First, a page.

Build up your time and your distance at your own  pace

When I first started riding regularly (recently I mean, because i rode a lot in my younger days) my first ride was 5 miles, and it was hard.  Now I’m riding at least 30 miles a day, every weekday that I can.  I leave my weekends open for other things.

Start slow and build up.  Enjoy yourself.  Make sure you have a comfortable seat.

Ride with a friend, or several.  I have a ride buddy, and we enjoy our rides together.  When Jim can’t ride with me and I ride alone, it’s still fun but not as much.

Check with your doctor before you start, to make sure you’re up for it.

Important rules and tips for riding

Always wear a helmet.  I see people riding without bike helmets all the time.  All it takes is a split second to wind up on the street, and a broken helmet is way better than a broken head.  Every serious rider wears a helmet.

I wear fingerless cycling gloves.  You look cool and protect your hands in case of that crash, and your sweaty hands don’t get slick on the handlebars.

Wear appropriate clothing.  I’ve crashed because a shoelace got tangled in a pedal.  I’ve had my pants leg get caught in the chain.  Be comfortable but smart.  Colorful clothing is easier for drivers to notice.  Cycling shorts or bibs are designed for comfort in the saddle.  They have extra padding where your butt meets the saddle.  You can ride in regular shorts or pants, but if you are going to add miles, proper cycling shorts will become your best friend.

Ride a bike that fits you.  You should be able to stand and have the crosstube just below your crotch area.  Don’t make the mistake of thinking that you should be able to reach the ground while in the seat.  If you set yourself up that way, your pedal stroke will be off.  If you ride one without a crosstube, or with a downward angled tube, make sure the distance from the seat to the pedals is right.  You should have the leg almost fully extended on a full downstroke, but the knee should still be slightly bent.

For recreational riding a cruiser is a good choice.  Those are the Schwinn type bikes we rode when we were kids, back in the day.  Their popularity is back.  They usually have one speed and coaster brakes.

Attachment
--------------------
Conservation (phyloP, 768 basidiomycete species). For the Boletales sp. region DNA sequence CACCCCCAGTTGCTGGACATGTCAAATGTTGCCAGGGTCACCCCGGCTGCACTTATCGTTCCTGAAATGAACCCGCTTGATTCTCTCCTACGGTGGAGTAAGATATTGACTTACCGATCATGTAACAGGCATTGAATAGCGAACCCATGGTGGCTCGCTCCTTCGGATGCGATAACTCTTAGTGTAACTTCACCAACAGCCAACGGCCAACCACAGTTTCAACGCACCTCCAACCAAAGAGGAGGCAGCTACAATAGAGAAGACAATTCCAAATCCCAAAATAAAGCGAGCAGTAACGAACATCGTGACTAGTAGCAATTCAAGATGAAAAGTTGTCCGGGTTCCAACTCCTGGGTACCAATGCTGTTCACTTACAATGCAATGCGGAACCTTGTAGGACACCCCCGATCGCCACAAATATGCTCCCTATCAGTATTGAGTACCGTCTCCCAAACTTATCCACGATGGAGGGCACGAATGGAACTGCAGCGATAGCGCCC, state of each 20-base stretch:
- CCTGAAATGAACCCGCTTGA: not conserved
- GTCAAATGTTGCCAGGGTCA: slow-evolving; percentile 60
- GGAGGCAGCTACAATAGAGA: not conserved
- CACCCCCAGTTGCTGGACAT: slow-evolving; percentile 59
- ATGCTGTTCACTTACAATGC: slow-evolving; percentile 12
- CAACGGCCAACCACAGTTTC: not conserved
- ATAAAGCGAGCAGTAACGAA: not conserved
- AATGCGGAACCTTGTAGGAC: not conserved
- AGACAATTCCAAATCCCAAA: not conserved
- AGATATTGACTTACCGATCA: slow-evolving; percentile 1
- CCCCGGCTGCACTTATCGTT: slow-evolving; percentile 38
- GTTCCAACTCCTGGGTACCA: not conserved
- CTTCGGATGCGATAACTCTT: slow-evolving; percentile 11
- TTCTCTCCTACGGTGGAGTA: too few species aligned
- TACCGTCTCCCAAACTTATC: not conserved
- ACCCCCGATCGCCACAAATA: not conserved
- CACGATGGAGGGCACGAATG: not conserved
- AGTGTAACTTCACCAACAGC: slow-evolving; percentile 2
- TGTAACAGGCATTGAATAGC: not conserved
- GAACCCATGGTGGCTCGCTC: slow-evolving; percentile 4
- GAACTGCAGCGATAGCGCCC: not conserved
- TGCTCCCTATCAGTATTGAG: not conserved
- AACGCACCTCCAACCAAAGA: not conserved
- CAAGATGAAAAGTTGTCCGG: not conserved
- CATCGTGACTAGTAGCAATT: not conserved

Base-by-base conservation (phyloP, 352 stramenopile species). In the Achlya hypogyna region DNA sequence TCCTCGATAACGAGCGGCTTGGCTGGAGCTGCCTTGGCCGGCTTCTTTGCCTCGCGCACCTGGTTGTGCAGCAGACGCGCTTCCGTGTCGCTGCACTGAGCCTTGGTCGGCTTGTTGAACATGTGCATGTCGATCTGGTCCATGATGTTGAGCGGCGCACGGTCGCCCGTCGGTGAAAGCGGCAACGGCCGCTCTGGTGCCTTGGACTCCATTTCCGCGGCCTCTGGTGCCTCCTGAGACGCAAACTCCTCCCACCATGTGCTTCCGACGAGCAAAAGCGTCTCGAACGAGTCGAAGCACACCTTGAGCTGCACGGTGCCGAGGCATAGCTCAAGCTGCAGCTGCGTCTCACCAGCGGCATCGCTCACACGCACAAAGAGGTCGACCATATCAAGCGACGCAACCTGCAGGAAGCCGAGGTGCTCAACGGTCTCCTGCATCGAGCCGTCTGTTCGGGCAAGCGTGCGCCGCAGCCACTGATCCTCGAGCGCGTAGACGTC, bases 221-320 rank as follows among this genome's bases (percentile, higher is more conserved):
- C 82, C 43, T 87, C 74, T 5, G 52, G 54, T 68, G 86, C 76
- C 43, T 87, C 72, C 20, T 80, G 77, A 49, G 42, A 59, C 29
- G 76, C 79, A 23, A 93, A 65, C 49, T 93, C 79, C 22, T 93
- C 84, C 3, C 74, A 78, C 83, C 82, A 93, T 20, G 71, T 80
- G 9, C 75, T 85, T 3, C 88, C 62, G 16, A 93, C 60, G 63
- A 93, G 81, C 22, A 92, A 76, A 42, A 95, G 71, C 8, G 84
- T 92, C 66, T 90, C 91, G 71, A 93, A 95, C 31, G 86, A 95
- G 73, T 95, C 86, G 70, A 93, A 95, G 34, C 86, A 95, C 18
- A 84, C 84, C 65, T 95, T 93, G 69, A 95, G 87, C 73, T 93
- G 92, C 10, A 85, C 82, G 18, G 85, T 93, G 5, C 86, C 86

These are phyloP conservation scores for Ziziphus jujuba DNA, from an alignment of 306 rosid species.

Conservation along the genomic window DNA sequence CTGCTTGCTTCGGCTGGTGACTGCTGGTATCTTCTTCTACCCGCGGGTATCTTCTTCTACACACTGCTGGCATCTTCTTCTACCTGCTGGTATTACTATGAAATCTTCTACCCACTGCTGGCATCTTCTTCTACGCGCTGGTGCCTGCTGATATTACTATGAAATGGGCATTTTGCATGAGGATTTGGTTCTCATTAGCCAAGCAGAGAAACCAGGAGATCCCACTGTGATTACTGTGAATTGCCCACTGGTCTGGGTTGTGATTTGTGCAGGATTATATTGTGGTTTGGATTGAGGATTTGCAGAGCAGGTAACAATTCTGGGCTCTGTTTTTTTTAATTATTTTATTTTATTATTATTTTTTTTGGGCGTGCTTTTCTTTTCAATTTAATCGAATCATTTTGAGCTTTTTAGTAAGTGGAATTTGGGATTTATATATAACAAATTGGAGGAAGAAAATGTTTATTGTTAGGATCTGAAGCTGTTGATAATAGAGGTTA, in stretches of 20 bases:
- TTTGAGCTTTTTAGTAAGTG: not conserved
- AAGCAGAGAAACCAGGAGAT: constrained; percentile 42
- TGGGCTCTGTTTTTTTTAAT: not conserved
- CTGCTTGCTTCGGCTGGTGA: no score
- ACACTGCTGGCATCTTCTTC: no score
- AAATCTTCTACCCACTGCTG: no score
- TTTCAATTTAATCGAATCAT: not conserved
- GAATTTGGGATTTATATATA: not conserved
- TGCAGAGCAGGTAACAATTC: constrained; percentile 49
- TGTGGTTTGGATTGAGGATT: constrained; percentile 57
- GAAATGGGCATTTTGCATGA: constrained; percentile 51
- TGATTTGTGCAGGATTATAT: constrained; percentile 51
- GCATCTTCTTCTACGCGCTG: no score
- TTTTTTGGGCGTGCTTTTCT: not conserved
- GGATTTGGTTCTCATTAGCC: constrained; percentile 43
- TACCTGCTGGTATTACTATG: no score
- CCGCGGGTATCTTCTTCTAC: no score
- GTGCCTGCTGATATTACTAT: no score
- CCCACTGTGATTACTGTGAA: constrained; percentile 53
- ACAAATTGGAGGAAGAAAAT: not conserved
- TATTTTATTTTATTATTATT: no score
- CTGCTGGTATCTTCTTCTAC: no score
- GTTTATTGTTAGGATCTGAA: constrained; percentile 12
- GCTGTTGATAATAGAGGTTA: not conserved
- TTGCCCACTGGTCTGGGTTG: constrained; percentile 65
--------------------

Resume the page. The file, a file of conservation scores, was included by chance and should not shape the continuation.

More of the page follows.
If you have no balance, or don’t feel comfortable or safe on a two-wheeler, check out a trike.  Adult trikes are available anywhere.  Recumbents are fun too, and are available as bikes or trikes.

If you’re purchasing a bike, put some thought into it, and do your research.  Take some test rides.  Your local bike shops will let you do that.  Big stores like Walmart don’t, i think.  You can buy from them, but realize that their bikes are lower end for higher sales.

I purchased my latest bike online, without a test ride, but I did my research.  The fit is great, and I love the ride.  Online prices are usually lower than bike shop prices, and the bike I wanted wasn’t offered locally.

If you want to ride, get started today.  No sense waiting.

If you would like to get some great looking riding gear at awesome prices, click HERE.

I’d like to know what you thought of my post.  Please leave a comment below.  Thanks.

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  1. Helen Doyle

    Grant, when I started riding a bike they were generally one speed only. That didn’t matter as they made good horses in the Cowboys and Indian games and good cars in the Cops and Robbers. And as we always lived in mining camps in the bush these bikes were robust.

    I started travelling and on one visit back to Canada I tried my brother’s 10 speed. Well my brain, hands and legs were all doing different things so that ride didn’t last long.

    Now our rough terrain is also very steeply up and down so I have a good exercise bike. Not one of those flimsy ones where the centre of gravity means the bike tips over backwards. Why would anyone make such a dangerously designed bike.

    I have gotten out of the habit of getting one it, but reading the benefits for the knees I am going to set it up again and start getting on it.

    Good article and I hope to visit soon and read some more.


    1. admin

      I have a stationary bike too, mostly for the cold winter months. It’s not as much fun as being outside on the roads. We’re really flat here so hills aren’t much of a problem.